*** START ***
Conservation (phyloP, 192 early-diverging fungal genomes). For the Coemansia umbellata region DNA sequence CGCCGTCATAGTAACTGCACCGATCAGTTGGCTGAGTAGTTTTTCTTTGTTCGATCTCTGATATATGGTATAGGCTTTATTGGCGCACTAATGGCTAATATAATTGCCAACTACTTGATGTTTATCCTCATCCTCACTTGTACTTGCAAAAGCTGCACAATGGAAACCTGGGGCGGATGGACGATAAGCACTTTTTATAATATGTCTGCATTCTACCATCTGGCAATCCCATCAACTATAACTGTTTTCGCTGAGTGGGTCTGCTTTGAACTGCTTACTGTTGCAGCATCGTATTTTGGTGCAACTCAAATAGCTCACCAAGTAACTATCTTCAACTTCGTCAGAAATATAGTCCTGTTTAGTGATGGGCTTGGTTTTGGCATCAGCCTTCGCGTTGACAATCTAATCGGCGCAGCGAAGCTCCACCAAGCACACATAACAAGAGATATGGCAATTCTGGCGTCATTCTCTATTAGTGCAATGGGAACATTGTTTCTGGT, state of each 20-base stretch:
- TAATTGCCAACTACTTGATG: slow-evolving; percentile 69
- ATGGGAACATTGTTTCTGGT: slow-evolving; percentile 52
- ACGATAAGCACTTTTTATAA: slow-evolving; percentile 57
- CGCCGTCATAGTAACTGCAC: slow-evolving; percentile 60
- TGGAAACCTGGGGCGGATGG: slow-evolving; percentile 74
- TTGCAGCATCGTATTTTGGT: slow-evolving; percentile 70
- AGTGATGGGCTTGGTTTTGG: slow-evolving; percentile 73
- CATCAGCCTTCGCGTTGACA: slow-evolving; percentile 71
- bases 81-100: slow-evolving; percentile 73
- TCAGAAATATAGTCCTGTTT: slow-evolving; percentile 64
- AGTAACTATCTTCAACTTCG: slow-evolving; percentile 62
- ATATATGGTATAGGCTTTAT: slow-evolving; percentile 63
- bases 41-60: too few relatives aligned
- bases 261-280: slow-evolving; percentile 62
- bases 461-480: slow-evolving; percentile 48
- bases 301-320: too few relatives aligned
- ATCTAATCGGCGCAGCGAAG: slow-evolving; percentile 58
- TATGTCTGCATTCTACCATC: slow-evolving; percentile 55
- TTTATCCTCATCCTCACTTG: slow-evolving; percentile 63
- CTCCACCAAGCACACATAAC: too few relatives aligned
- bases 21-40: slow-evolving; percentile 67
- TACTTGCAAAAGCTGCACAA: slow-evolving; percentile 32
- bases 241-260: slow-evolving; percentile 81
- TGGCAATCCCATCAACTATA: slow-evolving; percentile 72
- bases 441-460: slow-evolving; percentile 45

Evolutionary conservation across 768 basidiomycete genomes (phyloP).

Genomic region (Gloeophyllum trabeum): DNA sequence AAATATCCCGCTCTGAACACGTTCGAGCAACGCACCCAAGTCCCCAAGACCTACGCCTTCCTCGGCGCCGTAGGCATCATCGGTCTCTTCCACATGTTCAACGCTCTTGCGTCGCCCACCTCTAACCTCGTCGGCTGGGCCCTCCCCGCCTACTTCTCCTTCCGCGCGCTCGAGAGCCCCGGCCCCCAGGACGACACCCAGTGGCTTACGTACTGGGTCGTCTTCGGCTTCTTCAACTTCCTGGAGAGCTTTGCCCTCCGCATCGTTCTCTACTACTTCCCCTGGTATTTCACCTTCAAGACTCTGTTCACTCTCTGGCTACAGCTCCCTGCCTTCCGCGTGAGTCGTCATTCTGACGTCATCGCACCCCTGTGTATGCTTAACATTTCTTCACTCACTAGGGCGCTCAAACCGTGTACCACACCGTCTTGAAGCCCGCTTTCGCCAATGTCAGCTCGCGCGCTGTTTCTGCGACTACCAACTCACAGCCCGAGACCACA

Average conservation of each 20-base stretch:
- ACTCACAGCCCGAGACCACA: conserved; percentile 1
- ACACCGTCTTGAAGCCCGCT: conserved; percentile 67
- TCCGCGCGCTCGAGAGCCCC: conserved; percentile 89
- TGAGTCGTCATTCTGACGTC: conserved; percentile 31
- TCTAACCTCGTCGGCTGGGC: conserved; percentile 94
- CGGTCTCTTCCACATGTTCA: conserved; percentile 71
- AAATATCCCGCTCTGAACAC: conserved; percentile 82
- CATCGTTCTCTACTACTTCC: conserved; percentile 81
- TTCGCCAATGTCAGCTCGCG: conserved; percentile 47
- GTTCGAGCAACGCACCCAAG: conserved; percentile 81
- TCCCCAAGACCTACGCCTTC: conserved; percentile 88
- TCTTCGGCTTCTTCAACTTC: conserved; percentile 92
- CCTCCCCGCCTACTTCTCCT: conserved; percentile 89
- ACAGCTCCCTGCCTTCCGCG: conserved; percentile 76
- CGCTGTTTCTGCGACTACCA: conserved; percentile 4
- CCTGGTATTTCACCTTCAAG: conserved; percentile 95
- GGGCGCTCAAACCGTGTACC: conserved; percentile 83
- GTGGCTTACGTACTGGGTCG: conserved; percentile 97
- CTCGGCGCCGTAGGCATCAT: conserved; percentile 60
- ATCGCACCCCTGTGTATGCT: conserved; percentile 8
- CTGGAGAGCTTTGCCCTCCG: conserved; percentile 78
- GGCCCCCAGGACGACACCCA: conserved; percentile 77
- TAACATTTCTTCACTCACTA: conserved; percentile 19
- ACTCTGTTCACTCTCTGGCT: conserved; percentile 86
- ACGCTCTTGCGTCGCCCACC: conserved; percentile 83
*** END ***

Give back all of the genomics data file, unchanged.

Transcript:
Conservation (phyloP, 192 early-diverging fungal genomes). For the Coemansia umbellata region DNA sequence CGCCGTCATAGTAACTGCACCGATCAGTTGGCTGAGTAGTTTTTCTTTGTTCGATCTCTGATATATGGTATAGGCTTTATTGGCGCACTAATGGCTAATATAATTGCCAACTACTTGATGTTTATCCTCATCCTCACTTGTACTTGCAAAAGCTGCACAATGGAAACCTGGGGCGGATGGACGATAAGCACTTTTTATAATATGTCTGCATTCTACCATCTGGCAATCCCATCAACTATAACTGTTTTCGCTGAGTGGGTCTGCTTTGAACTGCTTACTGTTGCAGCATCGTATTTTGGTGCAACTCAAATAGCTCACCAAGTAACTATCTTCAACTTCGTCAGAAATATAGTCCTGTTTAGTGATGGGCTTGGTTTTGGCATCAGCCTTCGCGTTGACAATCTAATCGGCGCAGCGAAGCTCCACCAAGCACACATAACAAGAGATATGGCAATTCTGGCGTCATTCTCTATTAGTGCAATGGGAACATTGTTTCTGGT, state of each 20-base stretch:
- TAATTGCCAACTACTTGATG: slow-evolving; percentile 69
- ATGGGAACATTGTTTCTGGT: slow-evolving; percentile 52
- ACGATAAGCACTTTTTATAA: slow-evolving; percentile 57
- CGCCGTCATAGTAACTGCAC: slow-evolving; percentile 60
- TGGAAACCTGGGGCGGATGG: slow-evolving; percentile 74
- TTGCAGCATCGTATTTTGGT: slow-evolving; percentile 70
- AGTGATGGGCTTGGTTTTGG: slow-evolving; percentile 73
- CATCAGCCTTCGCGTTGACA: slow-evolving; percentile 71
- bases 81-100: slow-evolving; percentile 73
- TCAGAAATATAGTCCTGTTT: slow-evolving; percentile 64
- AGTAACTATCTTCAACTTCG: slow-evolving; percentile 62
- ATATATGGTATAGGCTTTAT: slow-evolving; percentile 63
- bases 41-60: too few relatives aligned
- bases 261-280: slow-evolving; percentile 62
- bases 461-480: slow-evolving; percentile 48
- bases 301-320: too few relatives aligned
- ATCTAATCGGCGCAGCGAAG: slow-evolving; percentile 58
- TATGTCTGCATTCTACCATC: slow-evolving; percentile 55
- TTTATCCTCATCCTCACTTG: slow-evolving; percentile 63
- CTCCACCAAGCACACATAAC: too few relatives aligned
- bases 21-40: slow-evolving; percentile 67
- TACTTGCAAAAGCTGCACAA: slow-evolving; percentile 32
- bases 241-260: slow-evolving; percentile 81
- TGGCAATCCCATCAACTATA: slow-evolving; percentile 72
- bases 441-460: slow-evolving; percentile 45

Evolutionary conservation across 768 basidiomycete genomes (phyloP).

Genomic region (Gloeophyllum trabeum): DNA sequence AAATATCCCGCTCTGAACACGTTCGAGCAACGCACCCAAGTCCCCAAGACCTACGCCTTCCTCGGCGCCGTAGGCATCATCGGTCTCTTCCACATGTTCAACGCTCTTGCGTCGCCCACCTCTAACCTCGTCGGCTGGGCCCTCCCCGCCTACTTCTCCTTCCGCGCGCTCGAGAGCCCCGGCCCCCAGGACGACACCCAGTGGCTTACGTACTGGGTCGTCTTCGGCTTCTTCAACTTCCTGGAGAGCTTTGCCCTCCGCATCGTTCTCTACTACTTCCCCTGGTATTTCACCTTCAAGACTCTGTTCACTCTCTGGCTACAGCTCCCTGCCTTCCGCGTGAGTCGTCATTCTGACGTCATCGCACCCCTGTGTATGCTTAACATTTCTTCACTCACTAGGGCGCTCAAACCGTGTACCACACCGTCTTGAAGCCCGCTTTCGCCAATGTCAGCTCGCGCGCTGTTTCTGCGACTACCAACTCACAGCCCGAGACCACA

Average conservation of each 20-base stretch:
- ACTCACAGCCCGAGACCACA: conserved; percentile 1
- ACACCGTCTTGAAGCCCGCT: conserved; percentile 67
- TCCGCGCGCTCGAGAGCCCC: conserved; percentile 89
- TGAGTCGTCATTCTGACGTC: conserved; percentile 31
- TCTAACCTCGTCGGCTGGGC: conserved; percentile 94
- CGGTCTCTTCCACATGTTCA: conserved; percentile 71
- AAATATCCCGCTCTGAACAC: conserved; percentile 82
- CATCGTTCTCTACTACTTCC: conserved; percentile 81
- TTCGCCAATGTCAGCTCGCG: conserved; percentile 47
- GTTCGAGCAACGCACCCAAG: conserved; percentile 81
- TCCCCAAGACCTACGCCTTC: conserved; percentile 88
- TCTTCGGCTTCTTCAACTTC: conserved; percentile 92
- CCTCCCCGCCTACTTCTCCT: conserved; percentile 89
- ACAGCTCCCTGCCTTCCGCG: conserved; percentile 76
- CGCTGTTTCTGCGACTACCA: conserved; percentile 4
- CCTGGTATTTCACCTTCAAG: conserved; percentile 95
- GGGCGCTCAAACCGTGTACC: conserved; percentile 83
- GTGGCTTACGTACTGGGTCG: conserved; percentile 97
- CTCGGCGCCGTAGGCATCAT: conserved; percentile 60
- ATCGCACCCCTGTGTATGCT: conserved; percentile 8
- CTGGAGAGCTTTGCCCTCCG: conserved; percentile 78
- GGCCCCCAGGACGACACCCA: conserved; percentile 77
- TAACATTTCTTCACTCACTA: conserved; percentile 19
- ACTCTGTTCACTCTCTGGCT: conserved; percentile 86
- ACGCTCTTGCGTCGCCCACC: conserved; percentile 83